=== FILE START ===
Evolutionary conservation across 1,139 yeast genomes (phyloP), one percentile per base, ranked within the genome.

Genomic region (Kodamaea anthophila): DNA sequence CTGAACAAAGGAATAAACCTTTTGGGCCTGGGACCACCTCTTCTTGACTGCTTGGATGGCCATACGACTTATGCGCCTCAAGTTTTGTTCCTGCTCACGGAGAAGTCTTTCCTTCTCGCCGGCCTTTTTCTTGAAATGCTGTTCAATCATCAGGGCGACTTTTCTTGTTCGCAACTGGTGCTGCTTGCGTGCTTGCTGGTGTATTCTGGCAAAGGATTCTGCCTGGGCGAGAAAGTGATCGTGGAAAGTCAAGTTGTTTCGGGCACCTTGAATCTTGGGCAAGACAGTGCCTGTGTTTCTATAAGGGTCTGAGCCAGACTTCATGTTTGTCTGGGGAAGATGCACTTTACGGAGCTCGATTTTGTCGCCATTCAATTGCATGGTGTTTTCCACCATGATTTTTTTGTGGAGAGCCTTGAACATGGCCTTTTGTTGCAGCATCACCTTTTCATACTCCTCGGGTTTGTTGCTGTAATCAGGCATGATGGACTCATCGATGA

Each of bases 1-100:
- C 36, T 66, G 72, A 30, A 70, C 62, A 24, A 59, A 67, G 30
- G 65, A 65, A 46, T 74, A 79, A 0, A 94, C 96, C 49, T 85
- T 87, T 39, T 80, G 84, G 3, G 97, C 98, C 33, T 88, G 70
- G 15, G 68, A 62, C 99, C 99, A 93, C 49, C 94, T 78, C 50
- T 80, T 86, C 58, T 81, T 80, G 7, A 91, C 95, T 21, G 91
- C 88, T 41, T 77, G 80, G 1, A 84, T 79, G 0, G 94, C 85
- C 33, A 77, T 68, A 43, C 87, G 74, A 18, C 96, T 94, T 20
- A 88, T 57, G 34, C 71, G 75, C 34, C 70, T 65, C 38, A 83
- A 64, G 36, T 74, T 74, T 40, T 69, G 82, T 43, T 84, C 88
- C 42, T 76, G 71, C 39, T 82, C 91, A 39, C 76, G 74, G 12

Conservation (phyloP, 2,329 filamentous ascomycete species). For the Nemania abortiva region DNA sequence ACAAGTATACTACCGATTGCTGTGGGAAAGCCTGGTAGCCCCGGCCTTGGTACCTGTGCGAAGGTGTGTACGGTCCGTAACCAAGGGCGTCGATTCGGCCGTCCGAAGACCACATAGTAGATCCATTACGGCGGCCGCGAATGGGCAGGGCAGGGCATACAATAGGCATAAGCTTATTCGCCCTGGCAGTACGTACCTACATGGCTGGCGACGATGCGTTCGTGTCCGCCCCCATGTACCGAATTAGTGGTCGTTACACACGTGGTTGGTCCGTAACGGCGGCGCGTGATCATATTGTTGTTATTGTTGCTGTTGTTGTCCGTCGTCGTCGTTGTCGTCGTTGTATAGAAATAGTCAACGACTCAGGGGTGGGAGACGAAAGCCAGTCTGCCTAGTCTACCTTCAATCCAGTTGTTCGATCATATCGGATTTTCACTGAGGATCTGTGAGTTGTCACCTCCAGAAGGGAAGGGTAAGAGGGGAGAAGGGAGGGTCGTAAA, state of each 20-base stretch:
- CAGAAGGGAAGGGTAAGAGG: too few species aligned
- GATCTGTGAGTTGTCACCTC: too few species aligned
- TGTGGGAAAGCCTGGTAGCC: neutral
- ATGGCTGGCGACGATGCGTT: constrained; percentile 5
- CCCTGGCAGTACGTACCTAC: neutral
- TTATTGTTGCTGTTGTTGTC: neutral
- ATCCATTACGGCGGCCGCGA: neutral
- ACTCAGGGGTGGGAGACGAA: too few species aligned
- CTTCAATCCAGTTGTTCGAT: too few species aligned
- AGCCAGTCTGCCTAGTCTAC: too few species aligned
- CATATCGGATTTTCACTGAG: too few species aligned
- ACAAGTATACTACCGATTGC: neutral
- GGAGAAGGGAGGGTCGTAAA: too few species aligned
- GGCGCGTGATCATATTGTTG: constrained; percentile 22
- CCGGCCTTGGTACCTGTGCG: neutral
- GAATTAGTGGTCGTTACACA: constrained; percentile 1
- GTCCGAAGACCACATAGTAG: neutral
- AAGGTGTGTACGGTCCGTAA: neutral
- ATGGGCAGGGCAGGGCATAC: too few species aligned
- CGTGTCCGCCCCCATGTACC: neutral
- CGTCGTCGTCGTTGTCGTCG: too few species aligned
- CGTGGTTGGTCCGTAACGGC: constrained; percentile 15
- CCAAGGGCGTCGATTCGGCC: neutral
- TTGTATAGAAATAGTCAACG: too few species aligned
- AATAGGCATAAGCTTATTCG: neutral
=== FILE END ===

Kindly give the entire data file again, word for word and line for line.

Evolutionary conservation across 1,139 yeast genomes (phyloP), one percentile per base, ranked within the genome.

Genomic region (Kodamaea anthophila): DNA sequence CTGAACAAAGGAATAAACCTTTTGGGCCTGGGACCACCTCTTCTTGACTGCTTGGATGGCCATACGACTTATGCGCCTCAAGTTTTGTTCCTGCTCACGGAGAAGTCTTTCCTTCTCGCCGGCCTTTTTCTTGAAATGCTGTTCAATCATCAGGGCGACTTTTCTTGTTCGCAACTGGTGCTGCTTGCGTGCTTGCTGGTGTATTCTGGCAAAGGATTCTGCCTGGGCGAGAAAGTGATCGTGGAAAGTCAAGTTGTTTCGGGCACCTTGAATCTTGGGCAAGACAGTGCCTGTGTTTCTATAAGGGTCTGAGCCAGACTTCATGTTTGTCTGGGGAAGATGCACTTTACGGAGCTCGATTTTGTCGCCATTCAATTGCATGGTGTTTTCCACCATGATTTTTTTGTGGAGAGCCTTGAACATGGCCTTTTGTTGCAGCATCACCTTTTCATACTCCTCGGGTTTGTTGCTGTAATCAGGCATGATGGACTCATCGATGA

Each of bases 1-100:
- C 36, T 66, G 72, A 30, A 70, C 62, A 24, A 59, A 67, G 30
- G 65, A 65, A 46, T 74, A 79, A 0, A 94, C 96, C 49, T 85
- T 87, T 39, T 80, G 84, G 3, G 97, C 98, C 33, T 88, G 70
- G 15, G 68, A 62, C 99, C 99, A 93, C 49, C 94, T 78, C 50
- T 80, T 86, C 58, T 81, T 80, G 7, A 91, C 95, T 21, G 91
- C 88, T 41, T 77, G 80, G 1, A 84, T 79, G 0, G 94, C 85
- C 33, A 77, T 68, A 43, C 87, G 74, A 18, C 96, T 94, T 20
- A 88, T 57, G 34, C 71, G 75, C 34, C 70, T 65, C 38, A 83
- A 64, G 36, T 74, T 74, T 40, T 69, G 82, T 43, T 84, C 88
- C 42, T 76, G 71, C 39, T 82, C 91, A 39, C 76, G 74, G 12

Conservation (phyloP, 2,329 filamentous ascomycete species). For the Nemania abortiva region DNA sequence ACAAGTATACTACCGATTGCTGTGGGAAAGCCTGGTAGCCCCGGCCTTGGTACCTGTGCGAAGGTGTGTACGGTCCGTAACCAAGGGCGTCGATTCGGCCGTCCGAAGACCACATAGTAGATCCATTACGGCGGCCGCGAATGGGCAGGGCAGGGCATACAATAGGCATAAGCTTATTCGCCCTGGCAGTACGTACCTACATGGCTGGCGACGATGCGTTCGTGTCCGCCCCCATGTACCGAATTAGTGGTCGTTACACACGTGGTTGGTCCGTAACGGCGGCGCGTGATCATATTGTTGTTATTGTTGCTGTTGTTGTCCGTCGTCGTCGTTGTCGTCGTTGTATAGAAATAGTCAACGACTCAGGGGTGGGAGACGAAAGCCAGTCTGCCTAGTCTACCTTCAATCCAGTTGTTCGATCATATCGGATTTTCACTGAGGATCTGTGAGTTGTCACCTCCAGAAGGGAAGGGTAAGAGGGGAGAAGGGAGGGTCGTAAA, state of each 20-base stretch:
- CAGAAGGGAAGGGTAAGAGG: too few species aligned
- GATCTGTGAGTTGTCACCTC: too few species aligned
- TGTGGGAAAGCCTGGTAGCC: neutral
- ATGGCTGGCGACGATGCGTT: constrained; percentile 5
- CCCTGGCAGTACGTACCTAC: neutral
- TTATTGTTGCTGTTGTTGTC: neutral
- ATCCATTACGGCGGCCGCGA: neutral
- ACTCAGGGGTGGGAGACGAA: too few species aligned
- CTTCAATCCAGTTGTTCGAT: too few species aligned
- AGCCAGTCTGCCTAGTCTAC: too few species aligned
- CATATCGGATTTTCACTGAG: too few species aligned
- ACAAGTATACTACCGATTGC: neutral
- GGAGAAGGGAGGGTCGTAAA: too few species aligned
- GGCGCGTGATCATATTGTTG: constrained; percentile 22
- CCGGCCTTGGTACCTGTGCG: neutral
- GAATTAGTGGTCGTTACACA: constrained; percentile 1
- GTCCGAAGACCACATAGTAG: neutral
- AAGGTGTGTACGGTCCGTAA: neutral
- ATGGGCAGGGCAGGGCATAC: too few species aligned
- CGTGTCCGCCCCCATGTACC: neutral
- CGTCGTCGTCGTTGTCGTCG: too few species aligned
- CGTGGTTGGTCCGTAACGGC: constrained; percentile 15
- CCAAGGGCGTCGATTCGGCC: neutral
- TTGTATAGAAATAGTCAACG: too few species aligned
- AATAGGCATAAGCTTATTCG: neutral